Jessie Raymond: Garden is no match for hori-hori
I may be speaking too soon, but I’m pretty sure 2020 is going to be my best gardening year ever. I’ve got a game-changing tool and a bold new attitude.
A friend of mine recently recommended a gardening implement she called a “Japanese weeding knife.” It’s also known as a “hori-hori,” but here’s a tip: Be careful who you say that to. The first time I called the garden center to ask if they had one, the lady took offense and hung up on me.
When I called back, I spelled it out for her, and then she understood.
I went on to explain that “hori” means “to dig” in Japanese, but at that point she wasn’t in the mood for trivia.
The hori-hori is a fierce multipurpose tool that looks like a cross between a trowel and a dagger, with a blade about eight inches long. It has many uses: If you’re planting bulbs with it, for example, and get ambushed by a band of marauders, you can switch instantly from digging to hand-to-hand combat.
The first few days I had the hori-hori, I spent hours expertly popping dandelion taproots out of the ground with a triumphant “Ha!” But the knife does so much more: Got grass growing in your garden? Weeds creeping in along the edge of the raised beds? A mountain lion springing out of the bushes? The hori-hori will make short work of them all.
This tool came along at the right time, too, just when I’ve finally started asserting my authority over the gardens.
As I’ve said before, I’m too kind as a gardener. I tend to let perennials grow (and overgrow) where they want because I don’t want them to think I’m mean.
But another friend of mine, whose gardens always look fantastic, explained that it’s OK to be ruthless. In fact, it’s imperative.
I tested my resolve just last weekend. I have a surfeit of lovely but aggressive spotted dead nettle that has, over the years, crept across my gardens and even into the lawn. This ground cover has attractive, two-toned leaves and purple-pink flowers that grow a few inches high.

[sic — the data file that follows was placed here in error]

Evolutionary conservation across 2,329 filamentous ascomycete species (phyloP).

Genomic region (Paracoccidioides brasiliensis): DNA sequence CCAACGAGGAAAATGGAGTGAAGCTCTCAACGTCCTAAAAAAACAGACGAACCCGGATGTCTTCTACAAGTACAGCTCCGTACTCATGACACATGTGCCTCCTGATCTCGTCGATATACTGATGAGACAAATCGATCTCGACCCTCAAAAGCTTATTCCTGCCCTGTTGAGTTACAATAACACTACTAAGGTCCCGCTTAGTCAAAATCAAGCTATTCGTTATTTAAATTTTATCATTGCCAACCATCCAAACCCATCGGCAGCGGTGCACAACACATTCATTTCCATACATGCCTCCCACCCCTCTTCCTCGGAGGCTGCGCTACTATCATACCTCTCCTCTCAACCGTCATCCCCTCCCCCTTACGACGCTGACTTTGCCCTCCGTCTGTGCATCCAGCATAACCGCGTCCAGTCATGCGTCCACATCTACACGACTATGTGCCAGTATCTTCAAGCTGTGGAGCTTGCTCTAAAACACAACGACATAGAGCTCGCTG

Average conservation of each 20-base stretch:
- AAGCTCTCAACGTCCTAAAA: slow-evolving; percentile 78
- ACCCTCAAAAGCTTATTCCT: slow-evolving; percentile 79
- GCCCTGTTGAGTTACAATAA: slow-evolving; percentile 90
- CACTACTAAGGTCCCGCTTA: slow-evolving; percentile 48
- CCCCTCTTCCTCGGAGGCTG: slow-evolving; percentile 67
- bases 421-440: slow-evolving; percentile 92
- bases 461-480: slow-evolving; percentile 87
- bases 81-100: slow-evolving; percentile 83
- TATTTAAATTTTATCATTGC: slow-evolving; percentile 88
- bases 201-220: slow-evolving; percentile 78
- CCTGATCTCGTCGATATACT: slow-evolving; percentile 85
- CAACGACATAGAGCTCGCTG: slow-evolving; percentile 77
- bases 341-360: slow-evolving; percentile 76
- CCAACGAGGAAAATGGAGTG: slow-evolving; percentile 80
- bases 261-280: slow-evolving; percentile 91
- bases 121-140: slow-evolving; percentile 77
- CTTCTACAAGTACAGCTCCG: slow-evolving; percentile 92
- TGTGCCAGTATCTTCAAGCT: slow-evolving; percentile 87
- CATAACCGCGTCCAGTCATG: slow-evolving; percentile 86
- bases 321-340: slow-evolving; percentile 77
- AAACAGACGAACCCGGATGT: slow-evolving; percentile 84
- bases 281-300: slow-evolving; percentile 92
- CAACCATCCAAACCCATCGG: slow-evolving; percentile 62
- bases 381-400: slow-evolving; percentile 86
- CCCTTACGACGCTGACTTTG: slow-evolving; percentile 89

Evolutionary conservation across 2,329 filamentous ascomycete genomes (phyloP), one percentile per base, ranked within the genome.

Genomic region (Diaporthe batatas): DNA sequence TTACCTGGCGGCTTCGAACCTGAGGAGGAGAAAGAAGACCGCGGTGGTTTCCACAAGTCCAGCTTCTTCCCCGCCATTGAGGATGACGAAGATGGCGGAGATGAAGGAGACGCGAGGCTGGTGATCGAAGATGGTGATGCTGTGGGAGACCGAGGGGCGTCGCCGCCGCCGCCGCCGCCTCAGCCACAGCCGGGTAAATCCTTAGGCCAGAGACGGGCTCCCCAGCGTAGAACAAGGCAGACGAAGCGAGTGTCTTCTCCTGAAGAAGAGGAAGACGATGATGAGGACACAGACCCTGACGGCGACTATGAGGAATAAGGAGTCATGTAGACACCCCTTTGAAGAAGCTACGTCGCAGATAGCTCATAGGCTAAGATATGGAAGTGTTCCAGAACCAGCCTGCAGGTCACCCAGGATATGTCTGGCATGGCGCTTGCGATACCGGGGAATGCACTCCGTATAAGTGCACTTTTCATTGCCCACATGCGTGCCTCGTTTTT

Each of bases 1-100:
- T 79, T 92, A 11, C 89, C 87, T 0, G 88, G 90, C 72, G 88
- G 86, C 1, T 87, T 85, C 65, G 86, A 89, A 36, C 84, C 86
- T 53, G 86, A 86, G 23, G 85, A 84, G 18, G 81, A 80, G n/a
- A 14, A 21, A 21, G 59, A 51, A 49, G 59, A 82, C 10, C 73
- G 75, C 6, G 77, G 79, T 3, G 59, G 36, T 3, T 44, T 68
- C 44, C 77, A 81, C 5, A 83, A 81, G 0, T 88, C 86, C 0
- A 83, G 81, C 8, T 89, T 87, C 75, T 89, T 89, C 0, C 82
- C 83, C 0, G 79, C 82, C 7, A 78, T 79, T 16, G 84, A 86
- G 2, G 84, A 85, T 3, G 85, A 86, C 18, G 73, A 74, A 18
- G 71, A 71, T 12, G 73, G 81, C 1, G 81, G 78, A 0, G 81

But it does not respect other plants’ personal space.
This year it became apparent that if I didn’t get it under control, it would soon make its way into the house and smother us in our sleep. So, brandishing my hori-hori, I confronted just one large bed of it.
Feigning businesslike detachment, I dug out several square feet of the plant — still blooming and looking very pretty, I’m sad to say. Silent and stoic, I threw armfuls of it onto the compost pile.
Then I ran into the house and sobbed.
When I went back outside, I had to cover my ears to block out the plaintive cries of the uprooted plants coming from the compost.
But the garden looked great. And that gave me the courage to keep going.
Over time, the hard-heartedness is becoming second nature. Not only have I purged a lot of excess plants, but when those that remain see the hori-hori blade glinting in the sun, they behave. I’m the boss of everything now.
Except for the chickens.
Our laying hens, who roam freely, have priorities that conflict with mine. Any time they see me turning the earth — such as when I rearrange the perennials that have been spared by the hori-hori — they rush over to claw through the soil in search of snacks.
Without fail, minutes after I’ve relocated a plant, the chickens will send it flying, a casualty of their bug-hunting efforts.
I’ve tried intimidating them with the hori-hori, but they pay no attention to my posturing. I’d never hold a pet chicken at knifepoint, and they know it.
I’d like to think that I might someday stand up to the chickens, as I now have with the gardens, and enact a total ban on poultry in the flower beds. But for now, when I replant perennials I’m employing a less confrontational strategy: covert ops.
Dressed in camo, I dart behind trees, crouch beneath shrubs and, hori-hori clenched between my teeth, silently slither into the garden so the hens don’t notice what I’m doing.
Laugh if you want, but it works.
And there’s a side benefit: If marauders ever do infiltrate the property, there’s a good chance I’ll see them before they see me.
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